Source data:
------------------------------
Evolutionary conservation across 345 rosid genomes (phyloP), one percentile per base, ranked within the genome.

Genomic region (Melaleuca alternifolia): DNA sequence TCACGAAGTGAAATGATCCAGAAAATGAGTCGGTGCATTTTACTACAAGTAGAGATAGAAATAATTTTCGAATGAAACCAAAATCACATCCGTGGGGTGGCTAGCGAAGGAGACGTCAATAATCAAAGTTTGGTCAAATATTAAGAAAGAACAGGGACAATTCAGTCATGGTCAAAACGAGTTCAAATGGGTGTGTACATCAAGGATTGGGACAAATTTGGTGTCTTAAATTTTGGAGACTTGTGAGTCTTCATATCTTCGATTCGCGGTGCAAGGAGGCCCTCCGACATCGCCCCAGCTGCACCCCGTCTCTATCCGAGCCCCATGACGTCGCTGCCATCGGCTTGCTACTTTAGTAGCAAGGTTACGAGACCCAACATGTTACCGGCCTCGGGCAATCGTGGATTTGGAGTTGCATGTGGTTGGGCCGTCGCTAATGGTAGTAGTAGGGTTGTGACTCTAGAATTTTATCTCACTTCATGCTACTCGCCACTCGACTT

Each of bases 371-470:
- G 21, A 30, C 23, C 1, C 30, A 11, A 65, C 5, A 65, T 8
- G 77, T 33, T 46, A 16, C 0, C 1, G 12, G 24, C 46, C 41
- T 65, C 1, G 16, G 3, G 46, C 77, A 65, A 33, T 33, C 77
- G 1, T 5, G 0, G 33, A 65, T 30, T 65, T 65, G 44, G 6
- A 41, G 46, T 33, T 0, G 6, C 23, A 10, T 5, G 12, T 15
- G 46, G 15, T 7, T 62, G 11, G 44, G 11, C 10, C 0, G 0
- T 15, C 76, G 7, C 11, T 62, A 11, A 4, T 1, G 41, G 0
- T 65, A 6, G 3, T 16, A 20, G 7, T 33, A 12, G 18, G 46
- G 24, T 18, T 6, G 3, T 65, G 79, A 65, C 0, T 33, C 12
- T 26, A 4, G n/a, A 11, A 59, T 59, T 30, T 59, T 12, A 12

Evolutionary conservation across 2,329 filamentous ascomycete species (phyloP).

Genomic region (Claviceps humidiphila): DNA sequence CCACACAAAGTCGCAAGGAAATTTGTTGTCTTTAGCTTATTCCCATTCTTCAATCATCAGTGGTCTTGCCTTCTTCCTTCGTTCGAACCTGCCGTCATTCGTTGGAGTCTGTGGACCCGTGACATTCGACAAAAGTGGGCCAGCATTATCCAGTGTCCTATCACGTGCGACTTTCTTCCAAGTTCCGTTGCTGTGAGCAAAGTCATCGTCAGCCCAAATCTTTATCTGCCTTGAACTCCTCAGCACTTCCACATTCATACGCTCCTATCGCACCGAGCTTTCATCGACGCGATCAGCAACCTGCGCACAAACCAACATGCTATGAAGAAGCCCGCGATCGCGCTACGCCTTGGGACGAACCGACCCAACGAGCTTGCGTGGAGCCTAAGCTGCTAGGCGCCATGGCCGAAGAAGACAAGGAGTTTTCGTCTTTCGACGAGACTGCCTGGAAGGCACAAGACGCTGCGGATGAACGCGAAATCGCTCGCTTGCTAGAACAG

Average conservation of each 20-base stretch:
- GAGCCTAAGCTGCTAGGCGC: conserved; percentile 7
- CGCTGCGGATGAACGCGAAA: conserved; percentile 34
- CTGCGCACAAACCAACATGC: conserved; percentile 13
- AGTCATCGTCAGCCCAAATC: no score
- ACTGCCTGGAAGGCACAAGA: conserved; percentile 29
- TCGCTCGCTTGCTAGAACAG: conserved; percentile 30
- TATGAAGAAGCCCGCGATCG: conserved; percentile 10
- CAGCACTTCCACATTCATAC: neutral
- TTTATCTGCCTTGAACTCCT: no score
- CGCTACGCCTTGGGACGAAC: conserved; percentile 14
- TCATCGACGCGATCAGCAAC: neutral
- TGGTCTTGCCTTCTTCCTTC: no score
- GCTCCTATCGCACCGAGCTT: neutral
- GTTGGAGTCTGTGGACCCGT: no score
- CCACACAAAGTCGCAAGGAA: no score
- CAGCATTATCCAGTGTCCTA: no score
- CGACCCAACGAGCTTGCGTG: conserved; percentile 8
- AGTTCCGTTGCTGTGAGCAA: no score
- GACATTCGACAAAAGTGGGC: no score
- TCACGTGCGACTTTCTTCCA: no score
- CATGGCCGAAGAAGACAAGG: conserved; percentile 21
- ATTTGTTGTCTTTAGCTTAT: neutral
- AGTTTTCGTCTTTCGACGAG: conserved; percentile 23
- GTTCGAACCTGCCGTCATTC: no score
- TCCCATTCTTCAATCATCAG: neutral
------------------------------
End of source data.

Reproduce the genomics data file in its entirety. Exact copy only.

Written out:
Evolutionary conservation across 345 rosid genomes (phyloP), one percentile per base, ranked within the genome.

Genomic region (Melaleuca alternifolia): DNA sequence TCACGAAGTGAAATGATCCAGAAAATGAGTCGGTGCATTTTACTACAAGTAGAGATAGAAATAATTTTCGAATGAAACCAAAATCACATCCGTGGGGTGGCTAGCGAAGGAGACGTCAATAATCAAAGTTTGGTCAAATATTAAGAAAGAACAGGGACAATTCAGTCATGGTCAAAACGAGTTCAAATGGGTGTGTACATCAAGGATTGGGACAAATTTGGTGTCTTAAATTTTGGAGACTTGTGAGTCTTCATATCTTCGATTCGCGGTGCAAGGAGGCCCTCCGACATCGCCCCAGCTGCACCCCGTCTCTATCCGAGCCCCATGACGTCGCTGCCATCGGCTTGCTACTTTAGTAGCAAGGTTACGAGACCCAACATGTTACCGGCCTCGGGCAATCGTGGATTTGGAGTTGCATGTGGTTGGGCCGTCGCTAATGGTAGTAGTAGGGTTGTGACTCTAGAATTTTATCTCACTTCATGCTACTCGCCACTCGACTT

Each of bases 371-470:
- G 21, A 30, C 23, C 1, C 30, A 11, A 65, C 5, A 65, T 8
- G 77, T 33, T 46, A 16, C 0, C 1, G 12, G 24, C 46, C 41
- T 65, C 1, G 16, G 3, G 46, C 77, A 65, A 33, T 33, C 77
- G 1, T 5, G 0, G 33, A 65, T 30, T 65, T 65, G 44, G 6
- A 41, G 46, T 33, T 0, G 6, C 23, A 10, T 5, G 12, T 15
- G 46, G 15, T 7, T 62, G 11, G 44, G 11, C 10, C 0, G 0
- T 15, C 76, G 7, C 11, T 62, A 11, A 4, T 1, G 41, G 0
- T 65, A 6, G 3, T 16, A 20, G 7, T 33, A 12, G 18, G 46
- G 24, T 18, T 6, G 3, T 65, G 79, A 65, C 0, T 33, C 12
- T 26, A 4, G n/a, A 11, A 59, T 59, T 30, T 59, T 12, A 12

Evolutionary conservation across 2,329 filamentous ascomycete species (phyloP).

Genomic region (Claviceps humidiphila): DNA sequence CCACACAAAGTCGCAAGGAAATTTGTTGTCTTTAGCTTATTCCCATTCTTCAATCATCAGTGGTCTTGCCTTCTTCCTTCGTTCGAACCTGCCGTCATTCGTTGGAGTCTGTGGACCCGTGACATTCGACAAAAGTGGGCCAGCATTATCCAGTGTCCTATCACGTGCGACTTTCTTCCAAGTTCCGTTGCTGTGAGCAAAGTCATCGTCAGCCCAAATCTTTATCTGCCTTGAACTCCTCAGCACTTCCACATTCATACGCTCCTATCGCACCGAGCTTTCATCGACGCGATCAGCAACCTGCGCACAAACCAACATGCTATGAAGAAGCCCGCGATCGCGCTACGCCTTGGGACGAACCGACCCAACGAGCTTGCGTGGAGCCTAAGCTGCTAGGCGCCATGGCCGAAGAAGACAAGGAGTTTTCGTCTTTCGACGAGACTGCCTGGAAGGCACAAGACGCTGCGGATGAACGCGAAATCGCTCGCTTGCTAGAACAG

Average conservation of each 20-base stretch:
- GAGCCTAAGCTGCTAGGCGC: conserved; percentile 7
- CGCTGCGGATGAACGCGAAA: conserved; percentile 34
- CTGCGCACAAACCAACATGC: conserved; percentile 13
- AGTCATCGTCAGCCCAAATC: no score
- ACTGCCTGGAAGGCACAAGA: conserved; percentile 29
- TCGCTCGCTTGCTAGAACAG: conserved; percentile 30
- TATGAAGAAGCCCGCGATCG: conserved; percentile 10
- CAGCACTTCCACATTCATAC: neutral
- TTTATCTGCCTTGAACTCCT: no score
- CGCTACGCCTTGGGACGAAC: conserved; percentile 14
- TCATCGACGCGATCAGCAAC: neutral
- TGGTCTTGCCTTCTTCCTTC: no score
- GCTCCTATCGCACCGAGCTT: neutral
- GTTGGAGTCTGTGGACCCGT: no score
- CCACACAAAGTCGCAAGGAA: no score
- CAGCATTATCCAGTGTCCTA: no score
- CGACCCAACGAGCTTGCGTG: conserved; percentile 8
- AGTTCCGTTGCTGTGAGCAA: no score
- GACATTCGACAAAAGTGGGC: no score
- TCACGTGCGACTTTCTTCCA: no score
- CATGGCCGAAGAAGACAAGG: conserved; percentile 21
- ATTTGTTGTCTTTAGCTTAT: neutral
- AGTTTTCGTCTTTCGACGAG: conserved; percentile 23
- GTTCGAACCTGCCGTCATTC: no score
- TCCCATTCTTCAATCATCAG: neutral